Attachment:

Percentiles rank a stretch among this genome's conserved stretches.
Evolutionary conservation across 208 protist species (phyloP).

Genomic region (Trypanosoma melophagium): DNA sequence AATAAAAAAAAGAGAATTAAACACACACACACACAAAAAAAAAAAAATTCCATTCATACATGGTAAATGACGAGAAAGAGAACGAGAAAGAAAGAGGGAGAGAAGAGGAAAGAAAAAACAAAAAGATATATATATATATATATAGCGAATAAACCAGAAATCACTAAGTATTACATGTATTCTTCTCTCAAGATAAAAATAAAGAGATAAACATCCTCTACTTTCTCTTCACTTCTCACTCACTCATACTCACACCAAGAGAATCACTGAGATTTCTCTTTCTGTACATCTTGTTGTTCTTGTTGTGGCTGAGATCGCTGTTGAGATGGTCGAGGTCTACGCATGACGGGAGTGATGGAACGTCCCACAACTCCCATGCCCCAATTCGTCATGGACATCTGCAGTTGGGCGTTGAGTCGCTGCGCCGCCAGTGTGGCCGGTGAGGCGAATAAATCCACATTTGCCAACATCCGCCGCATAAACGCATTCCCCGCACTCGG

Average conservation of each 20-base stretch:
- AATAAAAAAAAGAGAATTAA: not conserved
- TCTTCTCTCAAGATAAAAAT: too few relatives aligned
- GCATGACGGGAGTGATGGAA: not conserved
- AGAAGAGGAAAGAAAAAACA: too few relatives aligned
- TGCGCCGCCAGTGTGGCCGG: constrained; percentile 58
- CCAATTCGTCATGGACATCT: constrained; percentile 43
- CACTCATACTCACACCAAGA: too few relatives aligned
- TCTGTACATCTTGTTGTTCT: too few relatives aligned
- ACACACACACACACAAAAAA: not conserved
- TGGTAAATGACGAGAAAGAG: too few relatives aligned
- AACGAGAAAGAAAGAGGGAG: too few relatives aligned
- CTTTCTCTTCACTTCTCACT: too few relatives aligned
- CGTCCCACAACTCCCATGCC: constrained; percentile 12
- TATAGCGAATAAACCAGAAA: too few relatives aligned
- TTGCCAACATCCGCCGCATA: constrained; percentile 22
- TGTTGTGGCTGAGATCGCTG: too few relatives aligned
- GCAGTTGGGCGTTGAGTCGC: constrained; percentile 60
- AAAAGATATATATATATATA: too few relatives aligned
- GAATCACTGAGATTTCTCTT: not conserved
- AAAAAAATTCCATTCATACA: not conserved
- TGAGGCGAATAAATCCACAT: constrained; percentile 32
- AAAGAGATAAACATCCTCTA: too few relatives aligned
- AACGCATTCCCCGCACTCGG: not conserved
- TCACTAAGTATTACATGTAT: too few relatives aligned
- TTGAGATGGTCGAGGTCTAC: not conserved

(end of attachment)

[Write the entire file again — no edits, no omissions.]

Percentiles rank a stretch among this genome's conserved stretches.
Evolutionary conservation across 208 protist species (phyloP).

Genomic region (Trypanosoma melophagium): DNA sequence AATAAAAAAAAGAGAATTAAACACACACACACACAAAAAAAAAAAAATTCCATTCATACATGGTAAATGACGAGAAAGAGAACGAGAAAGAAAGAGGGAGAGAAGAGGAAAGAAAAAACAAAAAGATATATATATATATATATAGCGAATAAACCAGAAATCACTAAGTATTACATGTATTCTTCTCTCAAGATAAAAATAAAGAGATAAACATCCTCTACTTTCTCTTCACTTCTCACTCACTCATACTCACACCAAGAGAATCACTGAGATTTCTCTTTCTGTACATCTTGTTGTTCTTGTTGTGGCTGAGATCGCTGTTGAGATGGTCGAGGTCTACGCATGACGGGAGTGATGGAACGTCCCACAACTCCCATGCCCCAATTCGTCATGGACATCTGCAGTTGGGCGTTGAGTCGCTGCGCCGCCAGTGTGGCCGGTGAGGCGAATAAATCCACATTTGCCAACATCCGCCGCATAAACGCATTCCCCGCACTCGG

Average conservation of each 20-base stretch:
- AATAAAAAAAAGAGAATTAA: not conserved
- TCTTCTCTCAAGATAAAAAT: too few relatives aligned
- GCATGACGGGAGTGATGGAA: not conserved
- AGAAGAGGAAAGAAAAAACA: too few relatives aligned
- TGCGCCGCCAGTGTGGCCGG: constrained; percentile 58
- CCAATTCGTCATGGACATCT: constrained; percentile 43
- CACTCATACTCACACCAAGA: too few relatives aligned
- TCTGTACATCTTGTTGTTCT: too few relatives aligned
- ACACACACACACACAAAAAA: not conserved
- TGGTAAATGACGAGAAAGAG: too few relatives aligned
- AACGAGAAAGAAAGAGGGAG: too few relatives aligned
- CTTTCTCTTCACTTCTCACT: too few relatives aligned
- CGTCCCACAACTCCCATGCC: constrained; percentile 12
- TATAGCGAATAAACCAGAAA: too few relatives aligned
- TTGCCAACATCCGCCGCATA: constrained; percentile 22
- TGTTGTGGCTGAGATCGCTG: too few relatives aligned
- GCAGTTGGGCGTTGAGTCGC: constrained; percentile 60
- AAAAGATATATATATATATA: too few relatives aligned
- GAATCACTGAGATTTCTCTT: not conserved
- AAAAAAATTCCATTCATACA: not conserved
- TGAGGCGAATAAATCCACAT: constrained; percentile 32
- AAAGAGATAAACATCCTCTA: too few relatives aligned
- AACGCATTCCCCGCACTCGG: not conserved
- TCACTAAGTATTACATGTAT: too few relatives aligned
- TTGAGATGGTCGAGGTCTAC: not conserved